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we-ness 246Is individualism creating difficulty for couple relationships?

From an article by the Institute of Family Studies

Scott Stanley is a research professor at the Center for Marital and Family Studies, University of Denver. In an article about the concepts of we-ness and couple identity, he argues that commitment between two partners is where a strong sense of “us with a future” has emerged. However, modernity has fostered ever greater levels of individualism. This complicates the development of relationships characterized by having a shared, couple identity. Here is an abridged version:

The concepts of we-ness and couple identity arise throughout philosophy, literature, poetry, and social science.

Genesis 2 describes how Adam and Eve will be “united and become one flesh.” Although that line is preeminently describing the physical union, the passage resonates deeply with so many because of the implication of a deeper bond. Two identities were intentionally created with the idea that they would seek to be one in core aspects of life.

As this and other philosophical themes suggest, there is a fundamental human drive to seek and be in a relationship that has this quality of “us.” To join with another. Beyond this central fact, there are healthier and less healthy views of what “becoming us” can be like. Here, I describe how this notion arises in my field of the study of commitment in intimate relationships.

I first heard the term “we-ness” in graduate school. In talking with other research psychologists about relationships, the term would come up from time to time, denoting a relationship where two people had formed a depth of connection that supported a sense of shared identity. 

When I turned my focus to the study of commitment in 1983, I found supporting ideas consistently arising in that literature. Harold Kelley and John Thibaut described how two partners who were growing in interdependence would move from having only individual goals to developing a view of the future based on joint outcomes. They called this “transformation of motivation.” Although they almost never used the word “commitment,” what they were describing was the psychological formation of it. Similarly, George Levinger noted that ‘‘as interpersonal involvement deepens, one’s partner’s satisfactions and dissatisfactions become more and more identified with one’s own.”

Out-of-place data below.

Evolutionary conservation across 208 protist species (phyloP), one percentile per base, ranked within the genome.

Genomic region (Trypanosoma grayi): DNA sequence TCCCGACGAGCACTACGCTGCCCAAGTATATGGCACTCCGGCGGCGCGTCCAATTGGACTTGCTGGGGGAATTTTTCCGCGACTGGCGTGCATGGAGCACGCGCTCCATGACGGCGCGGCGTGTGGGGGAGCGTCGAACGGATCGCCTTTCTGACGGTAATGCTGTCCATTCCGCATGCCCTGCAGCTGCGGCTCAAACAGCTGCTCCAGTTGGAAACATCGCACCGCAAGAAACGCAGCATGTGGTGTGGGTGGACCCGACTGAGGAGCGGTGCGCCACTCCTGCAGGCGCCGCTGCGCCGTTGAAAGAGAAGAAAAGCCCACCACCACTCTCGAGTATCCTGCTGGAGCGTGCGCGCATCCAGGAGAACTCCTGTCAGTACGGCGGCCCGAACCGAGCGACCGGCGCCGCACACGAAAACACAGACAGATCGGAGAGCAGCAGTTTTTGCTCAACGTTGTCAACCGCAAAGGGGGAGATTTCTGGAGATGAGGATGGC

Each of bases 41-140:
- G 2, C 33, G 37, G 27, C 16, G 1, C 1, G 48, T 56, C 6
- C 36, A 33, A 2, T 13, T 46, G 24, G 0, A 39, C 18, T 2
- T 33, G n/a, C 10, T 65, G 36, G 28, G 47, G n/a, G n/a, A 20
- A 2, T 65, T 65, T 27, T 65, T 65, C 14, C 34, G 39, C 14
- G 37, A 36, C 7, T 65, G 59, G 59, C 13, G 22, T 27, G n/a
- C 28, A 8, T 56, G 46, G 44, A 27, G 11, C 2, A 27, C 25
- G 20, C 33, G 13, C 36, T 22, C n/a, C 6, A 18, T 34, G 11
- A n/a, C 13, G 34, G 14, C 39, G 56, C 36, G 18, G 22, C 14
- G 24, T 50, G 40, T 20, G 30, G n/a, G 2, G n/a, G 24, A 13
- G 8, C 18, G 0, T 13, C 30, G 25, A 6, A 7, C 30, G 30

Cook and Emerson discussed how the “transformation” from 'me to we' changed a relationship from an exchange market where two individuals were competitors to a non-competitive relationship that could maximize joint outcomes. One is no longer seeking (only) individual gains from the other, but something for us as a team. 

I came to view commitment between two partners as the condition where a strong sense of “us with a future” has emerged. I defined couple identity as “the degree to which an individual thinks of the relationship as a team, in contrast to viewing it as two separate individuals, each trying to maximize individual gains.” In trying to assess whether or not a person had a sense of a shared identity with their partner, some of the items go right to the concept of “me” vs “we.”

Discussions of we-ness raise concerns about psychological enmeshment. In discussions with others in psychology, the term “we-ness” always arose as a positive thing, and a characteristic of a thriving relationship. If a relationship was otherwise safe and healthy, we-ness was good, but the dark side of the coin is enmeshment, which implies the obliteration of one or both identities in some manner. There should be three identities: You, me, us - individual identities that are largely included in the “us” but with parts unshared or less shared, such as about work or deep interests of the individual identities. The key point is that, in a strongly committed relationship, there will be some identity of us, and it will have a boundary. 

Although there is no data that I know of that could directly test this, it seems evident that modernity has fostered ever greater levels of individualism. It is not hard to posit that this complicates the development of relationships characterized by having a shared, couple identity. We also see an emergence (or re-emergence?) of a desire for a relationship of a sort described in a famous line from the movie Jerry Maguire: “You complete me.” That’s not just you and me developing a sense of us, that third identity, it’s “I am not whole without you.” 

All these ideas touch on the concept of soulmates. There are versions of this idea that are appealing, but I believe it has two problems. First, it implies that there is one perfect match out there for each person. Second, it supports the illusion that finding that person would make love and marriage blissful. But that search becomes formidable, and there are negative effects of holding expectations that your soulmate will complete you in only the most wonderful way. That might be the resolution of the paradox of a growing individualism overlapping with a growing desire to find one’s soulmate. It would take a relationship with astounding gravity to overcome the escape velocity fueled by individualism. 

There is a healthy idea of we-ness that does not imply either enmeshment or finding perfection in a partner. For those who want the “us” in their life, they will have to look for a relationship with the right balance of me and we, and then invest in protecting it. Two perfect partners are rarely joining as one, but two imperfect partners can get pretty far in life if they nurture the sense of “us with a future.”

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From an article by the Institute of Family Studies, 31/08/2021

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